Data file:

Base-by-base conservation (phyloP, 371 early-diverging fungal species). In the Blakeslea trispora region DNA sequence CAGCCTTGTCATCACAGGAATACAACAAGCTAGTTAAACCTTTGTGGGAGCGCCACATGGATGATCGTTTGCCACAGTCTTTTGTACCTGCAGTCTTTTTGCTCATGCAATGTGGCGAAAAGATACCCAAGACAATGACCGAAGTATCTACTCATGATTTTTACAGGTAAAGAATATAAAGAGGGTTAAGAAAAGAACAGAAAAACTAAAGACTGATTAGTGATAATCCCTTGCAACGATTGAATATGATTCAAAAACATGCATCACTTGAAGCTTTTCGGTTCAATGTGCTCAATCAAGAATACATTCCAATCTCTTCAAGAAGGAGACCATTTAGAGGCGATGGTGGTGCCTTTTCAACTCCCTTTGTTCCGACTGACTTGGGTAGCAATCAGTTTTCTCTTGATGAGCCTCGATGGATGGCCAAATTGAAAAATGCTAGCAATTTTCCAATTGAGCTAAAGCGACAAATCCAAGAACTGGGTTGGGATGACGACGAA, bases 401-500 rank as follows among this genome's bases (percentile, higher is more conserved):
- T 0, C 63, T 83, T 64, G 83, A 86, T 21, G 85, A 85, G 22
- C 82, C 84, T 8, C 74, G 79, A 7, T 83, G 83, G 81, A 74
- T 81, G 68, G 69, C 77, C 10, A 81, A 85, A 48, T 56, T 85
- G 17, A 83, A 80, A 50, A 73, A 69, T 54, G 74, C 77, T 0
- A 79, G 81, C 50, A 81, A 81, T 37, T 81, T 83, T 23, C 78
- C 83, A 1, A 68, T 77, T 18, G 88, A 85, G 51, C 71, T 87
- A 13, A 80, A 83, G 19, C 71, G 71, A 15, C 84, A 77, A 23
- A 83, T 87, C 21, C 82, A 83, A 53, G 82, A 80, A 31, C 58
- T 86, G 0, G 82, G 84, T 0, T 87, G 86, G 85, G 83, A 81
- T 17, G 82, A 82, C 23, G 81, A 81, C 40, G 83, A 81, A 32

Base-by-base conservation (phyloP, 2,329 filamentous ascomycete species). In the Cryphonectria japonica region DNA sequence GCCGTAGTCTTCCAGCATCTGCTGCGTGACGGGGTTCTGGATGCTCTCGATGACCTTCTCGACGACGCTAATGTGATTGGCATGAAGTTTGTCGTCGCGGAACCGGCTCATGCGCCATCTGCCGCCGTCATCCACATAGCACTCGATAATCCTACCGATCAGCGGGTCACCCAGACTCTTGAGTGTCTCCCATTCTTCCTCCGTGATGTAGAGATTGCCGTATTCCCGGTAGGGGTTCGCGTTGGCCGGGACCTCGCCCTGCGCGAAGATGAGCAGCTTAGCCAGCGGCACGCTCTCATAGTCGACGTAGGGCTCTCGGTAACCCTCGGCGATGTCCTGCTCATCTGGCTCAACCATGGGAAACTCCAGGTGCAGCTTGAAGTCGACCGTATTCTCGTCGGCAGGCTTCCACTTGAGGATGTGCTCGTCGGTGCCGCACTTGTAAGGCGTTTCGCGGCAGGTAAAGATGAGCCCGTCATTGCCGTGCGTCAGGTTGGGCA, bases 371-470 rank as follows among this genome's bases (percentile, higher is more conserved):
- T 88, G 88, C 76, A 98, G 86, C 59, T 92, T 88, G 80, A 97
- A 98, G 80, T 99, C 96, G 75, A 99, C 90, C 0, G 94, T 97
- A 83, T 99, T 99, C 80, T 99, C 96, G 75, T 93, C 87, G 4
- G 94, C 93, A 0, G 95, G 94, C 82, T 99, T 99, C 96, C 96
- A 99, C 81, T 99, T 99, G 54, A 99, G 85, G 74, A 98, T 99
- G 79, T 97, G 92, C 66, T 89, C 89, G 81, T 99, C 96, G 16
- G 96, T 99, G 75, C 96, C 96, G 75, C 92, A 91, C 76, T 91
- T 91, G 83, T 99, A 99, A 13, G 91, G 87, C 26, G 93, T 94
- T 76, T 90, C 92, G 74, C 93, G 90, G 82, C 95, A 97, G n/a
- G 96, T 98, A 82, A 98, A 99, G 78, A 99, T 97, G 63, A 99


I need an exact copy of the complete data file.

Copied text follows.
Base-by-base conservation (phyloP, 371 early-diverging fungal species). In the Blakeslea trispora region DNA sequence CAGCCTTGTCATCACAGGAATACAACAAGCTAGTTAAACCTTTGTGGGAGCGCCACATGGATGATCGTTTGCCACAGTCTTTTGTACCTGCAGTCTTTTTGCTCATGCAATGTGGCGAAAAGATACCCAAGACAATGACCGAAGTATCTACTCATGATTTTTACAGGTAAAGAATATAAAGAGGGTTAAGAAAAGAACAGAAAAACTAAAGACTGATTAGTGATAATCCCTTGCAACGATTGAATATGATTCAAAAACATGCATCACTTGAAGCTTTTCGGTTCAATGTGCTCAATCAAGAATACATTCCAATCTCTTCAAGAAGGAGACCATTTAGAGGCGATGGTGGTGCCTTTTCAACTCCCTTTGTTCCGACTGACTTGGGTAGCAATCAGTTTTCTCTTGATGAGCCTCGATGGATGGCCAAATTGAAAAATGCTAGCAATTTTCCAATTGAGCTAAAGCGACAAATCCAAGAACTGGGTTGGGATGACGACGAA, bases 401-500 rank as follows among this genome's bases (percentile, higher is more conserved):
- T 0, C 63, T 83, T 64, G 83, A 86, T 21, G 85, A 85, G 22
- C 82, C 84, T 8, C 74, G 79, A 7, T 83, G 83, G 81, A 74
- T 81, G 68, G 69, C 77, C 10, A 81, A 85, A 48, T 56, T 85
- G 17, A 83, A 80, A 50, A 73, A 69, T 54, G 74, C 77, T 0
- A 79, G 81, C 50, A 81, A 81, T 37, T 81, T 83, T 23, C 78
- C 83, A 1, A 68, T 77, T 18, G 88, A 85, G 51, C 71, T 87
- A 13, A 80, A 83, G 19, C 71, G 71, A 15, C 84, A 77, A 23
- A 83, T 87, C 21, C 82, A 83, A 53, G 82, A 80, A 31, C 58
- T 86, G 0, G 82, G 84, T 0, T 87, G 86, G 85, G 83, A 81
- T 17, G 82, A 82, C 23, G 81, A 81, C 40, G 83, A 81, A 32

Base-by-base conservation (phyloP, 2,329 filamentous ascomycete species). In the Cryphonectria japonica region DNA sequence GCCGTAGTCTTCCAGCATCTGCTGCGTGACGGGGTTCTGGATGCTCTCGATGACCTTCTCGACGACGCTAATGTGATTGGCATGAAGTTTGTCGTCGCGGAACCGGCTCATGCGCCATCTGCCGCCGTCATCCACATAGCACTCGATAATCCTACCGATCAGCGGGTCACCCAGACTCTTGAGTGTCTCCCATTCTTCCTCCGTGATGTAGAGATTGCCGTATTCCCGGTAGGGGTTCGCGTTGGCCGGGACCTCGCCCTGCGCGAAGATGAGCAGCTTAGCCAGCGGCACGCTCTCATAGTCGACGTAGGGCTCTCGGTAACCCTCGGCGATGTCCTGCTCATCTGGCTCAACCATGGGAAACTCCAGGTGCAGCTTGAAGTCGACCGTATTCTCGTCGGCAGGCTTCCACTTGAGGATGTGCTCGTCGGTGCCGCACTTGTAAGGCGTTTCGCGGCAGGTAAAGATGAGCCCGTCATTGCCGTGCGTCAGGTTGGGCA, bases 371-470 rank as follows among this genome's bases (percentile, higher is more conserved):
- T 88, G 88, C 76, A 98, G 86, C 59, T 92, T 88, G 80, A 97
- A 98, G 80, T 99, C 96, G 75, A 99, C 90, C 0, G 94, T 97
- A 83, T 99, T 99, C 80, T 99, C 96, G 75, T 93, C 87, G 4
- G 94, C 93, A 0, G 95, G 94, C 82, T 99, T 99, C 96, C 96
- A 99, C 81, T 99, T 99, G 54, A 99, G 85, G 74, A 98, T 99
- G 79, T 97, G 92, C 66, T 89, C 89, G 81, T 99, C 96, G 16
- G 96, T 99, G 75, C 96, C 96, G 75, C 92, A 91, C 76, T 91
- T 91, G 83, T 99, A 99, A 13, G 91, G 87, C 26, G 93, T 94
- T 76, T 90, C 92, G 74, C 93, G 90, G 82, C 95, A 97, G n/a
- G 96, T 98, A 82, A 98, A 99, G 78, A 99, T 97, G 63, A 99